The inverted curved slope is attached next, giving the duck a meaty center of balance.

The next step involves slightly more complex connections, with both the 2×2 yellow brick (tail) and 2×4 orange plate (beak) overhanging the edge of the main body. There is no expected locking or bracing of parts; the model relies instead on the natural friction between the elements to keep things stable.

Finally the printed 2×2 brick is attached, completing the duck’s head.

The finished model

The completed duck does a great job of conveying the subject matter. Even if it’s an escapee from an 8-bit world, it’s clearly a duck.

From the extreme front and back, the illusion of form is a little less convincing. I feel this is forgivable in a six-piece model.

From the top, the even cubists would be hard pressed to identify things, and from the bottom it could be a model of just about anything. Luckily these are the less common angles to view the duck from. As long as you get a hint of that eye, though, you can probably guess what’s up.

Alternate Builds

Visitors to the LEGO house can obtain a copy of 624210 LEGO House 6 Bricks – a polybag that contains six red 2×4 bricks. Those can be combined in 915,103,765 possible ways. I’m not sure how many combinations the DUPLO elements here have, but it’s still a whole world of mutations. The polybag suggests three alternate looks, and we took the time to build all of them for you.

We started out with the adorable “duck with pants” option.

We followed it with “Carefree on the waves”. Interestingly, this model only uses four of the six pieces.

And finished up with “Jay, the cool duck”

We also spent some quality time developing our own variations. Like this fashionable duck-snail hybrid.

Admittedly, none of our rebuilds were very duck-like. Which one is your favorite? What would you build with these six pieces?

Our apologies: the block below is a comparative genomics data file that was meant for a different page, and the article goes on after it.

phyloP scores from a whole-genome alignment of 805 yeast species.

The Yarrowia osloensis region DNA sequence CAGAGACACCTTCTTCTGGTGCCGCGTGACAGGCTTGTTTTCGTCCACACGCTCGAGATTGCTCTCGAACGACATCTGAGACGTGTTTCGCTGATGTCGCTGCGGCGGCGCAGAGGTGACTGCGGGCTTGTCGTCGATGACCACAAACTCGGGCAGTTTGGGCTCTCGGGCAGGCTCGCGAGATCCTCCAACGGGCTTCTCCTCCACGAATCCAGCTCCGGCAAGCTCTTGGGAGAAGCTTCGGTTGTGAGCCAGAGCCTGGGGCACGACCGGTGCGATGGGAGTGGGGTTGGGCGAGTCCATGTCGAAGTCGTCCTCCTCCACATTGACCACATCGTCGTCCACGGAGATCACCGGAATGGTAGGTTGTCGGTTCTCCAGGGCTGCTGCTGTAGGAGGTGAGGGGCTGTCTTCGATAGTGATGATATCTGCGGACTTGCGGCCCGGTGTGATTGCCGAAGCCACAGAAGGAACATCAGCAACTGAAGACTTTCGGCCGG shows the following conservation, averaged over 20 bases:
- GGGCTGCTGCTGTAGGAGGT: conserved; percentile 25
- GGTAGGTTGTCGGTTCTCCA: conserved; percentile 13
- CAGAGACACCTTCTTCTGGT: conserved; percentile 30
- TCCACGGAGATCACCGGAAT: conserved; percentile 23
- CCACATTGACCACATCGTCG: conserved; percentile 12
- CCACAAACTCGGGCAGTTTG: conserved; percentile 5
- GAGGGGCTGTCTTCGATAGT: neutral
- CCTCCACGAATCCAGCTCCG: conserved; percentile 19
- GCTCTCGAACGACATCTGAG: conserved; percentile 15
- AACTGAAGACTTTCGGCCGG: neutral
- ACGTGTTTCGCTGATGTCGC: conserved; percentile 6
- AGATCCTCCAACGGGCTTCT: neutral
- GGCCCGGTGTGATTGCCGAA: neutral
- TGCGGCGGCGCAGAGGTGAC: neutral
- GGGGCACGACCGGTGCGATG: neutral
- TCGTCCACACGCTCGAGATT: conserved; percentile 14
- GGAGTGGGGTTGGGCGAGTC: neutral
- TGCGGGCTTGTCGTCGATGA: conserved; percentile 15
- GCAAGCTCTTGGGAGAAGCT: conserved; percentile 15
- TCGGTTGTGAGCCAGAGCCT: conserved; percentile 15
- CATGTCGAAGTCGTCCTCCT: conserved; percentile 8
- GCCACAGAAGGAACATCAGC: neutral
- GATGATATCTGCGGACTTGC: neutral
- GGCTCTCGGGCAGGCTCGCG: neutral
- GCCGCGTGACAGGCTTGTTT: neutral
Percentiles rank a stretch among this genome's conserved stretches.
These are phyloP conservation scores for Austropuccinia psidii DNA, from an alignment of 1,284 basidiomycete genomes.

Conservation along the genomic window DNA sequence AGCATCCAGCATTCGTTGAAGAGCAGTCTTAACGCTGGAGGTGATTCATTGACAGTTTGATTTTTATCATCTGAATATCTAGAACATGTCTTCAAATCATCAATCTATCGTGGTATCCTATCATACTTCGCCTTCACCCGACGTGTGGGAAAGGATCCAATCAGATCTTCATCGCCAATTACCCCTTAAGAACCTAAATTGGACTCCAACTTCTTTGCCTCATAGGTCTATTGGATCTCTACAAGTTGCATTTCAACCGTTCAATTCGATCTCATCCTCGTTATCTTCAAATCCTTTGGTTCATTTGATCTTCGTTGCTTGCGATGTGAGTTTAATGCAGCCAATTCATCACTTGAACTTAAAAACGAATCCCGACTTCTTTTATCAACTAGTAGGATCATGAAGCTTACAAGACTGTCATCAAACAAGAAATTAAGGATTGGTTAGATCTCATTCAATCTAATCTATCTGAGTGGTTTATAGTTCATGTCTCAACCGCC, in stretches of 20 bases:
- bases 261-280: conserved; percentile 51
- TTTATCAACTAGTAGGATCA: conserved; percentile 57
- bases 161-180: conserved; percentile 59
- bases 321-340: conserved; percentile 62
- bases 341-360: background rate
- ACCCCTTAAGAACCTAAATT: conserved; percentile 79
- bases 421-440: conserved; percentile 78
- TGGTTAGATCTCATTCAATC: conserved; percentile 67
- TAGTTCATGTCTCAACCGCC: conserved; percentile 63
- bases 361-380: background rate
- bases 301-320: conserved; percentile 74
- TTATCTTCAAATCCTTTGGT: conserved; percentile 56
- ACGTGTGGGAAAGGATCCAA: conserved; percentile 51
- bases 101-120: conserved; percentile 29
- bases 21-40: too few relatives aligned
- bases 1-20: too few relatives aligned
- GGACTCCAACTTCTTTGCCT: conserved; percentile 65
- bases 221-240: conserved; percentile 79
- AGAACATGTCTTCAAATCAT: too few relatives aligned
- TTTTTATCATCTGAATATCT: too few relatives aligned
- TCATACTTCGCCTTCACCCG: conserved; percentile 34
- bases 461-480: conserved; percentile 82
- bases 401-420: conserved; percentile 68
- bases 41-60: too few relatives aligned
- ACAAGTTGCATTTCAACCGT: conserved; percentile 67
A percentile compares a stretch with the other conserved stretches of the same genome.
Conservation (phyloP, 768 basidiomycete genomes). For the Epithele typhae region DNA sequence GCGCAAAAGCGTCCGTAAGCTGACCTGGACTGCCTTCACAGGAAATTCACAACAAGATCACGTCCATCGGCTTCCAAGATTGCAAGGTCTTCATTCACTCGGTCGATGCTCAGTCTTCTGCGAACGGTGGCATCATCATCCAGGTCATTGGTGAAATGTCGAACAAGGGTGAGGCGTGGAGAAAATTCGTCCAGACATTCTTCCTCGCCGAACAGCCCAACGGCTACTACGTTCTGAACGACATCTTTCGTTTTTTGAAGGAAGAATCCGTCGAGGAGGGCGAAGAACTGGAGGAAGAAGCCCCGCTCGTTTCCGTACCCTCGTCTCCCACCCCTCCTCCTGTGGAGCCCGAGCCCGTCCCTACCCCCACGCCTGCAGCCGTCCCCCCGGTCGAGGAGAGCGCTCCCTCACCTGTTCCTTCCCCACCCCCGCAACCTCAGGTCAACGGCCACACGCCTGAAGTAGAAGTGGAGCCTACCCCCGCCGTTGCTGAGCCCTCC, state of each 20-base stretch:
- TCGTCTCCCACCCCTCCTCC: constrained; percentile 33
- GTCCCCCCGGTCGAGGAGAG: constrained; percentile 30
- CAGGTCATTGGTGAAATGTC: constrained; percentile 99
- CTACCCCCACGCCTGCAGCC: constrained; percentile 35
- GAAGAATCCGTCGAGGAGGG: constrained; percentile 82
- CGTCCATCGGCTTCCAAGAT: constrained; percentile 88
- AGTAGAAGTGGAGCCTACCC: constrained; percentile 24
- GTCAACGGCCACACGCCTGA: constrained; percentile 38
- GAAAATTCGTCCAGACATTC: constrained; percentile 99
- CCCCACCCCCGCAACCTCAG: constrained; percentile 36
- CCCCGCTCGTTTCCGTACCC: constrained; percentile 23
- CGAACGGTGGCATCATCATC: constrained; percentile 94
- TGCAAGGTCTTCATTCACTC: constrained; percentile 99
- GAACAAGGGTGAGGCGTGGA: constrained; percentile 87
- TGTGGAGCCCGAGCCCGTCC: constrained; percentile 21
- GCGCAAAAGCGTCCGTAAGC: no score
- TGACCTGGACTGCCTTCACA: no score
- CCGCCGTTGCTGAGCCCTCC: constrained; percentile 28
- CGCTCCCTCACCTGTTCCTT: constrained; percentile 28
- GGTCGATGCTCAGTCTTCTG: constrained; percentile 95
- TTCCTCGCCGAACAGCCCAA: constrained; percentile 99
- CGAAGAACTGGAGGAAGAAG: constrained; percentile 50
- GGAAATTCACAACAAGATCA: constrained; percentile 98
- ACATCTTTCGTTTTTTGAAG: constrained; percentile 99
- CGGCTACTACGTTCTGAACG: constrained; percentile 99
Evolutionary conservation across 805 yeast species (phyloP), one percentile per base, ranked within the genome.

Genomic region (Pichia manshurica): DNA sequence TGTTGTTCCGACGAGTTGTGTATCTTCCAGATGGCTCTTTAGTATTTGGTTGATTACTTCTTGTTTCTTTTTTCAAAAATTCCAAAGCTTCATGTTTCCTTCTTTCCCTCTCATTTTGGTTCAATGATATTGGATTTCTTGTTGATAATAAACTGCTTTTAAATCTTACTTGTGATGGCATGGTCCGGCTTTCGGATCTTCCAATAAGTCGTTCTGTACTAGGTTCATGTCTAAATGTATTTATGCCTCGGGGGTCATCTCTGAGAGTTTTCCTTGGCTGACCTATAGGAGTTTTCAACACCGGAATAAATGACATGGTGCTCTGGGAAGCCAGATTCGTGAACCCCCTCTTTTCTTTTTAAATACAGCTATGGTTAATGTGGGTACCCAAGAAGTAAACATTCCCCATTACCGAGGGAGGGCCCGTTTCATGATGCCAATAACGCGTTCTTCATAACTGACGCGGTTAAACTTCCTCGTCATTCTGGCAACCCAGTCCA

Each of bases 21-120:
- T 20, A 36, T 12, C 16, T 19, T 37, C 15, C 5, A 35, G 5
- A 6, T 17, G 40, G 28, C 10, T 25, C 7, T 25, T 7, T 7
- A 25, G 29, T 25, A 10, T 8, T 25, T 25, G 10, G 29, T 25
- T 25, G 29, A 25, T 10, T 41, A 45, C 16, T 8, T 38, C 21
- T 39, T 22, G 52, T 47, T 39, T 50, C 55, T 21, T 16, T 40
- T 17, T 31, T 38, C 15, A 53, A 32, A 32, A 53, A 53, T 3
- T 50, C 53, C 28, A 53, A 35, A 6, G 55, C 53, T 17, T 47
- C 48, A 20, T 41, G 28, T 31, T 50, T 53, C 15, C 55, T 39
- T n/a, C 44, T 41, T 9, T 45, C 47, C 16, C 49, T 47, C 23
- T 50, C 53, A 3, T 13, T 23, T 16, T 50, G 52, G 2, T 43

Conclusion and recommendation

When you need a break from the current complexity of LEGO sets, taking a pause with My First Duck is a rewarding experience. The build is quick, easy on the hands, and pleasing to the eyes. The bright colors and oversized bricks invite you to create your own blocky waterfowl variations – and reward your efforts with quick wins and cheerful giggles. For a small, out of print polybag, it’s still everything you need from LEGO. Leg godt. Play well, indeed.

DUPLO 30327 My First Duck polybag was available from LEGO in 2019. It’s available now via third-party sellers on Amazon and eBay.

Check out our full gallery of images

5 comments on “DUPLO 30327 My First Duck polybag – A change of pace for the overwhelmed builder in you  [Review]

  1. james

    I’ve been seriously on the fence about models of this complexity, but your attention to detail and poignant observations throughout have convinced me to take the plunge. Thanks for making sure that these niche, fringe-budget sets get continued coverage

  2. Joeriri

    Loved this review! I think there is a lot of value in the simplicity of small sets, they invite you to rebuild with creativity. Really the core of Lego I think.